This morning I left the house. I went to an office I go to now and again.
My Facebook feed has recently been adorned with enthusiastic, bold t-shirts for suicide awareness.
The t-shirts shout out loudly that nobody fights suicide alone.
This week I lent my support to the #metoo campaign of women and men helping to make more women and men aware of what we all supposedly already know, but apparently also don’t know.
Really? We still don’t know?
I’m sorry. I guess I thought we all knew.
And honestly, I thought one of the reasons we all knew was because it had happened to most, if not all of us.
“100% of effective people seem to have read that book.”
Listening to Scott Adams plugging Influence by Robert Cialdini. Tim Ferris asked him for his opinion on best book ever (or book he’d be most likely to gift to others). This is a great listen for Scott Adams fans. He covers broad territory – from hypnosis to affirmations (always fascinating) to cartooning to Builder protein bars.
So I’m moving on to ‘Influence’ after I finish Tools of Titans. I’ve pretty much reached the point where I’ll do whatever Tim Ferris says to do. If Scott Adams seeks to eliminate decision making from his daily routine, I am seeking Tim Ferris to make my decisions for me.
I’m sorry the title of today’s offering isn’t better.
I should have written something about a happy or joyous year, right?
But seriously, happy and joyous aren’t my goals.
I wouldn’t mind being happy and joyous, mind you. It’s just that I don’t generally set out to be happy and joyous. Generally, I set out to be functioning and, hopefully, very high functioning.
The puppy who’s no longer a puppy has been fed, walked, watered and thrown balls to.
Well, they weren’t actually balls. They were actually pieces of penne pasta, if you must know.
This puppy who’s no longer a puppy likes the half-crunchy-half-chewy pieces from the top of the casserole. So she gets them thrown across the room and she chases them down.
She’s not too spoiled.
Okay. Phone rang. Answered phone. Call over.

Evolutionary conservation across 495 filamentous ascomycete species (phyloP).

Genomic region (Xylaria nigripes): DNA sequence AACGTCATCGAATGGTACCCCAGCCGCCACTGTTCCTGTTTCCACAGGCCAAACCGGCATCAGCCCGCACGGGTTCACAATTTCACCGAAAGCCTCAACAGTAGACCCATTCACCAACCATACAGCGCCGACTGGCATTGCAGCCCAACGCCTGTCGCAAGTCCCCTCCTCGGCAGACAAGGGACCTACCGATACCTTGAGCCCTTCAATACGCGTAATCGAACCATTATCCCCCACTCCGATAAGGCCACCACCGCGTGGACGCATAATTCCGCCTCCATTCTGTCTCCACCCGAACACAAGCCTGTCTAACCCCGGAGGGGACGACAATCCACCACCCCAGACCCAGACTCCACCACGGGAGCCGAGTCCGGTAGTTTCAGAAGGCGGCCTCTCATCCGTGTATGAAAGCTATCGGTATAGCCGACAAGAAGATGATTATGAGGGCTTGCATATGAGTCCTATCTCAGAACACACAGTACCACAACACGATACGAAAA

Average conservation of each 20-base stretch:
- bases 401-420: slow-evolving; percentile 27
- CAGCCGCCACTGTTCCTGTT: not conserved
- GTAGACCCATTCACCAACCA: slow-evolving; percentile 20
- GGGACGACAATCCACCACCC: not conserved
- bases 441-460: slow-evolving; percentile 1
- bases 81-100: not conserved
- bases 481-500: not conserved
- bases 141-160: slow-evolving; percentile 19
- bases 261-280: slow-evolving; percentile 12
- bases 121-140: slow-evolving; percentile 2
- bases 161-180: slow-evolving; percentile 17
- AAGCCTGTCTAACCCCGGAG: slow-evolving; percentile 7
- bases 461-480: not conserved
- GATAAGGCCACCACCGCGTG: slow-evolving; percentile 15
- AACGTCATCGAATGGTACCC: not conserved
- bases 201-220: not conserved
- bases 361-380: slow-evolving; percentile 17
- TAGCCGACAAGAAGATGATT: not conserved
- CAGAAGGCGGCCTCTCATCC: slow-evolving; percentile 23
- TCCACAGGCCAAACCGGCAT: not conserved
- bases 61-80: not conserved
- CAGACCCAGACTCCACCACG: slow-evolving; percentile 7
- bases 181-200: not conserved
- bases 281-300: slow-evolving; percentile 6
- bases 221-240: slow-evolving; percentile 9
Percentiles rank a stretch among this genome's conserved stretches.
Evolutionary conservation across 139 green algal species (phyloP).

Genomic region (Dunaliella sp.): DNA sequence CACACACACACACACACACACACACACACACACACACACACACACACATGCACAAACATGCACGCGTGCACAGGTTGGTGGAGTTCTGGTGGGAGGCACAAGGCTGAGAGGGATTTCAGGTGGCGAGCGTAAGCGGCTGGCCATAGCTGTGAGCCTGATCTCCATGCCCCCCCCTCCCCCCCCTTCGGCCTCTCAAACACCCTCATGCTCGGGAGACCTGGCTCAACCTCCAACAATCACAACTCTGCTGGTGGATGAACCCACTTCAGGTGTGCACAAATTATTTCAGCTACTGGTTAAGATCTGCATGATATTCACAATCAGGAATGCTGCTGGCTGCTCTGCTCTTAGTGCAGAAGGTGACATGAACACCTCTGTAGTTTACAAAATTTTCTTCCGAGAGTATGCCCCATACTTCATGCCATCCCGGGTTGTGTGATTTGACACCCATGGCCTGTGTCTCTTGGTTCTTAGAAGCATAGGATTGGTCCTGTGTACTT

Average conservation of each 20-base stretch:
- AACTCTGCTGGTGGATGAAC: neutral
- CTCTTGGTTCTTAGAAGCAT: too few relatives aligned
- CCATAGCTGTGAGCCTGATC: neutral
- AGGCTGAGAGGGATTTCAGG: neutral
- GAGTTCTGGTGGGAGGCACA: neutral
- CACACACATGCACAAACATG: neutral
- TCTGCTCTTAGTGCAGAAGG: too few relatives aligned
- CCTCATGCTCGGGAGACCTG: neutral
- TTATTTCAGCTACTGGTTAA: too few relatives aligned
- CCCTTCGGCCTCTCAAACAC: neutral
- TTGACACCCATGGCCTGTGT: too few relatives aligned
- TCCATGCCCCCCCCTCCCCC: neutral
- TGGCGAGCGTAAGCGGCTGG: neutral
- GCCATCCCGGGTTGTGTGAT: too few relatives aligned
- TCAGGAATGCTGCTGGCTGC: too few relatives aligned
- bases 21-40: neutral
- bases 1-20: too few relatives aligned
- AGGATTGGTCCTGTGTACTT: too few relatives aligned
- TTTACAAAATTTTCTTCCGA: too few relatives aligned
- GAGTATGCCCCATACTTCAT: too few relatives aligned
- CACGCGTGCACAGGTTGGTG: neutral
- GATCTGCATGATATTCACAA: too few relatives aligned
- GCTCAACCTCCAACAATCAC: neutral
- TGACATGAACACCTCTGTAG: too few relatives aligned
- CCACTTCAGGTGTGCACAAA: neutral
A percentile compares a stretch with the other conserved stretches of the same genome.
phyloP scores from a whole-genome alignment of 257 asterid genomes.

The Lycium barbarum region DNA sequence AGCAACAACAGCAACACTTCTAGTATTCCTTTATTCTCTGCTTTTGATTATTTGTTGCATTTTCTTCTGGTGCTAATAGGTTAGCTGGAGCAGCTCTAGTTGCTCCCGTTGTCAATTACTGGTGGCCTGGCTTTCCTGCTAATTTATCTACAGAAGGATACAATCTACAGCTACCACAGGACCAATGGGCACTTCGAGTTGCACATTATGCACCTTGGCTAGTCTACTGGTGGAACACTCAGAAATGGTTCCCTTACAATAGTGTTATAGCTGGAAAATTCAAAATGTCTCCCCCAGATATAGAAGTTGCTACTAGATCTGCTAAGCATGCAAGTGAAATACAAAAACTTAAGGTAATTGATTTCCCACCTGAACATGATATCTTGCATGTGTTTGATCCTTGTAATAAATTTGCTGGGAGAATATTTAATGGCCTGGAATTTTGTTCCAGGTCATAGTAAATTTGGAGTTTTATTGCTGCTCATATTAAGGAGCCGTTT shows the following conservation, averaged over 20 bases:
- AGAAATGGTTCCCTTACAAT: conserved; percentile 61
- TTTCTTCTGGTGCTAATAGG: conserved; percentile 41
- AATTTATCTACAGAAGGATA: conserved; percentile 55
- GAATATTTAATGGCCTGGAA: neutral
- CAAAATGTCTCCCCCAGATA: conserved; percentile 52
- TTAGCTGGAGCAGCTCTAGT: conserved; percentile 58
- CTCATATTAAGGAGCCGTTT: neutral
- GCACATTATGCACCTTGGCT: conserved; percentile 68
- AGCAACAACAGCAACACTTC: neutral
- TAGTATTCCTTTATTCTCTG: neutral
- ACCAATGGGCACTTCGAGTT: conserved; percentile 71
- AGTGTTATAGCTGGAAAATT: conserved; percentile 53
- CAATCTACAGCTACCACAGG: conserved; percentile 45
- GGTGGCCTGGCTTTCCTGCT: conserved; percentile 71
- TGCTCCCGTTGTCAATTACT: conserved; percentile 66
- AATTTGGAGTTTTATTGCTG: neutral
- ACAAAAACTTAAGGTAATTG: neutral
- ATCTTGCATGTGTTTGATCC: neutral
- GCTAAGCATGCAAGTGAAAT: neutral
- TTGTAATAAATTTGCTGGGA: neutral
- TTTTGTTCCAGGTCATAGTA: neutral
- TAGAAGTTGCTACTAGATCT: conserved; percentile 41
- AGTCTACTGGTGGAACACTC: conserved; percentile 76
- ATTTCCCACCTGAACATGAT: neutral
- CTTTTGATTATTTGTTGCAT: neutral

Back to Rob Kardashian and Part II of how his experiences with depression can help others.
(2) Sometimes it’s hard for the Person With Depression (PWD) to pick up the phone.
So there are a bunch of episodes where Rob disappears.
As the official disappearing member of my family, these episodes are especially special to me.
For months I’ve been wanting to write about my (completely one-sided) love affair with Rob Kardashian.
Yes, I love the guy.
I love him for unwittingly bringing to light what it’s really like to live with a condition you just can’t manage so gracefully.
Even with money.
Now I’ll get the info in sets of three since I follow all three sources.
I like Tom Brokaw. I like him in all of the basic ways – as a professional, as a journalist, as a man, as a human. He’s a good egg.
I’ve followed Mr. Brokaw’s journey through his diagnosis of multiple myeloma at the age of 73.
I like people with issues, especially medical issues and major life crises.
I like watching people confront struggle and triumph over life’s bad badnesses.
I like witnessing the humility of life’s constant reminders that we’re SO not in control when it all comes down to it.
I like when good, reputable, professional, accomplished, successful eggs like Tom Brokaw share their experiences of real life’s ongoing struggles. It helps me to know that I am not alone in feeling alone. And it helps to give me words to define my own struggle…and ways to understand my own struggle.
Specifically, I’ve been working lately to come up with my own “take” on my message. For the first time in my life, I’m sharing the stories behind my art, none of which are lovely, upbeat or positive. My art is dark and morbid and depressing. My art is the art of depression, which is dark, morbid and depressing, at least for me.
So basically it goes like this:
I’ve spent a lifetime living with depression. I’ve created a ton of art inspired by my dark experience. The art is dark. And now I’m sharing.
The thing is that darkness scares people. They assume you’re in the dark place at the very time when they themselves experience the darkness you’re sharing, even though the darkness you’re sharing could have been inspired by experiences from ages (or hours) ago.
So I like the idea of “Learning to Live With“….because it reinforces the reality that when you experience anything difficult, you experience it on a continuum. You experience the discovery of the difficulty as you define it and identify its scope. You experience the difficulty as you have it, hate it, fight it, embrace it, and own it. You experience the difficulty as you fix it and then move on to recovering from the fixing phase.
And then you clean up. You experience the cleaning up of the odds and ends that invariably result from any life disruption.
And then, just when you thought you’ve cleaned everything up and put everything back into its proper place, you experience the fact that your normal is no longer the normal that other people experience.
And, if you have a chronic condition, the cycle repeats.
And repeats. And repeats. And repeats.
I suspect my next essay will be about the stages of living with depression…. or whatever difficulty, struggle, condition or other life reality you’re living with. Because yes, we are all living with something. And yes, we are all somewhere in the journey or process….somewhere in the stages.
And it’s life.
It’s just life.
So go live it.
And help others live it if you’re lucky enough to be in one of the easier stages today.
I am in chains. Don’t touch my chains.
Giving real life stories value, purpose and power.
The end is built into the beginning.